Amazon continued its push into the transportation space on Friday with some big news: the company is leading a $700 million investment round in Rivian, a United States-based EV startup that’s working to launch an all-electric pickup truck and SUV in 2020.
The announcement follows last week’s news that Amazon was part of a group that raised $530 million for Aurora Innovation, an autonomous vehicle startup led by the former head of Google’s self-driving car project.
Rivian will “remain an independent company,” the startup announced in a press release. While Amazon is leading the funding round, the EV startup says its existing shareholders are also involved in raising the $700 million. Rivian did not disclose exactly how much money Amazon is contributing.
General Motors, which Reuters reported this week is also interested in investing in Rivian, was not named in the press release. “We have nothing additional to add beyond our previously shared statement from earlier this week,” a spokesperson for GM said in an email to The Verge. “We admire Rivian’s contribution to a future of zero emissions and an all-electric future.”
Rivian is a relatively new name on the startup scene, having only debuted its pickup truck and SUV at the end of November last year. But the company has been operating in stealth since 2009. Originally founded to make something that competed with Tesla’s first car, the Lotus-based Roadster, Rivian CEO RJ Scaringe eventually pivoted the company toward a more action-adventure customer segment.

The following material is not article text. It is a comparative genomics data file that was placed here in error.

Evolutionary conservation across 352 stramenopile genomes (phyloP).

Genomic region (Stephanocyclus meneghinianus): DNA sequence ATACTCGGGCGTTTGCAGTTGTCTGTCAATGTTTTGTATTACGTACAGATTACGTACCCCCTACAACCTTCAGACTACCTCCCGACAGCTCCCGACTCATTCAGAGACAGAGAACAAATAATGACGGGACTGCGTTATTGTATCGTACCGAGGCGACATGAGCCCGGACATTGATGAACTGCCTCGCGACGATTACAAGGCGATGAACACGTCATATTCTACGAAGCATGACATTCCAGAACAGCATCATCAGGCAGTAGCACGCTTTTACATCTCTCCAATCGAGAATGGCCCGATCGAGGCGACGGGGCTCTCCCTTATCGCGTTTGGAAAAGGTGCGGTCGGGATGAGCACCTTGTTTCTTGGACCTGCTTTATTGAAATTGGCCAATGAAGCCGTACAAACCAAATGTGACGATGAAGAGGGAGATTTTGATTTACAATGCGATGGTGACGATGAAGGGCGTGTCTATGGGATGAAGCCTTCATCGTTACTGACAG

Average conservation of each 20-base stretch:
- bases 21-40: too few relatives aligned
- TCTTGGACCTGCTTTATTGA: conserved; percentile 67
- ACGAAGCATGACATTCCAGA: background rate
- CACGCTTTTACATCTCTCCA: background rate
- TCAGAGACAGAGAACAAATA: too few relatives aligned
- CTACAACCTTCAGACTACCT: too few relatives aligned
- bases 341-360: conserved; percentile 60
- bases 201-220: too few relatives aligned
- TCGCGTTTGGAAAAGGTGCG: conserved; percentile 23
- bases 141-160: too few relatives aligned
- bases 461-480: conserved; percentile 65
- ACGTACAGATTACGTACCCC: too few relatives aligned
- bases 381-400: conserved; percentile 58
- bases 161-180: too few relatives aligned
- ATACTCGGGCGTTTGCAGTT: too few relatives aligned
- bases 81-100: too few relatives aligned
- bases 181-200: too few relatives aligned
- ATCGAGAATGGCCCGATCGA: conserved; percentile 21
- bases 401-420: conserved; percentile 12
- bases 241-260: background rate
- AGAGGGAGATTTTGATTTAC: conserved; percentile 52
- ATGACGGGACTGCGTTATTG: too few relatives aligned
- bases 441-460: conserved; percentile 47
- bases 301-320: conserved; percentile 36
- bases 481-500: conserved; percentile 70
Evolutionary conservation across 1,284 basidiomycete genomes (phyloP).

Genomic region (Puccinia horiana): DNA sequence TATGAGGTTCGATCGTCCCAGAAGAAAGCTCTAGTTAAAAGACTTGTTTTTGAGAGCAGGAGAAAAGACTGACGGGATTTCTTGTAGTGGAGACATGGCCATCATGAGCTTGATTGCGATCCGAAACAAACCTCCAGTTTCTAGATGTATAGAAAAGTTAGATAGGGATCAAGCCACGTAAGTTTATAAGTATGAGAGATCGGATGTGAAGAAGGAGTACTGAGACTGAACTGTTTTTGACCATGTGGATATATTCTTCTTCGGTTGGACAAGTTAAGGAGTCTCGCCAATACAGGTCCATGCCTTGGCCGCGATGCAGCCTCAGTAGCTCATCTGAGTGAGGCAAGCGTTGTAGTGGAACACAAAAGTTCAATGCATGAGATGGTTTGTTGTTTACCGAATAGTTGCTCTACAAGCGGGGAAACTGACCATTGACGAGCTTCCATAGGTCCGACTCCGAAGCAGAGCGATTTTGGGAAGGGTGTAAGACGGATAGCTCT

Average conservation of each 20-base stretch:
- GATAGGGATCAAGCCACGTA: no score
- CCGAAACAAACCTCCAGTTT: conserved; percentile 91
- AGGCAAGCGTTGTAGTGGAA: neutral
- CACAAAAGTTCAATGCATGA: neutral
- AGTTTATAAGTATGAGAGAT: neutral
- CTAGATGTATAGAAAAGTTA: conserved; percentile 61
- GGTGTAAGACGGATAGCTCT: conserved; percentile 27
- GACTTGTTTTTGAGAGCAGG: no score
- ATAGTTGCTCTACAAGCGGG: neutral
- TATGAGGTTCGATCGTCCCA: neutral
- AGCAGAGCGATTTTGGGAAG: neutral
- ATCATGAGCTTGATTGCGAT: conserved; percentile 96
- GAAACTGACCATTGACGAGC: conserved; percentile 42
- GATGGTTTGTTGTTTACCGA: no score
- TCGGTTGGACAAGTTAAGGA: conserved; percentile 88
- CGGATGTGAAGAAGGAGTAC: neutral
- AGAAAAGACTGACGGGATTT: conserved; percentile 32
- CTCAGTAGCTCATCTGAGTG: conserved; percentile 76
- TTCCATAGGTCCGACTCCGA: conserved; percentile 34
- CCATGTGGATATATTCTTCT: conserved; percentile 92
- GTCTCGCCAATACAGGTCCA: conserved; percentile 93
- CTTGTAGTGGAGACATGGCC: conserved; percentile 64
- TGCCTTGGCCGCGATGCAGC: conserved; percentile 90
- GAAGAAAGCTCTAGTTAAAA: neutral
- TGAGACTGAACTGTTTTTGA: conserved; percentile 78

The result was two high-power, off-road-ready electric vehicles: the R1T (the pickup) and the R1S (the SUV). Built on the same technological platform, Rivian claims its vehicles — which will start around $70,000 — will be able to travel up to around 400 miles on a single charge, hit 60 miles per hour in under three seconds, and eventually be able to drive themselves in some capacity. The company boasts a number of top ex-engineers and designers from McLaren, and it’s spent years developing a unique approach to building high-capacity battery packs.
“[E]very single one of [our vehicles] has to have this Patagonia-like feel of enabling adventure,” Scaringe told The Verge in November last year. “We want to keep that very sharp. We want to focus only on the adventure space, so customers understand what we stand for.”
Unlike fellow US-based EV startups like Faraday Future or Lucid Motors, which struggled financially following the announcements of their own electric vehicles, Scaringe took a far more slow and secretive approach with Rivian. The company operated in almost total radio silence for nearly a decade before showing off its vehicle designs late last year. By the time it did, Rivian had a number of pieces in place that those other startups didn’t when they debuted their own electric vehicles — like a manufacturing facility in Illinois.
For Amazon, the investment in Rivian is the latest evidence of the conglomerate’s push in the transportation space. Beyond last week’s investment in Aurora, Amazon is also developing its own autonomous delivery robot, has been linked to self-driving trucking startup Embark, and is working on drone delivery, to name a few.
“We’re inspired by Rivian’s vision for the future of electric transportation,” Jeff Wilke, CEO of Amazon’s worldwide consumer division, said in a statement. “RJ has built an impressive organization, with a product portfolio and technology to match. We’re thrilled to invest in such an innovative company.”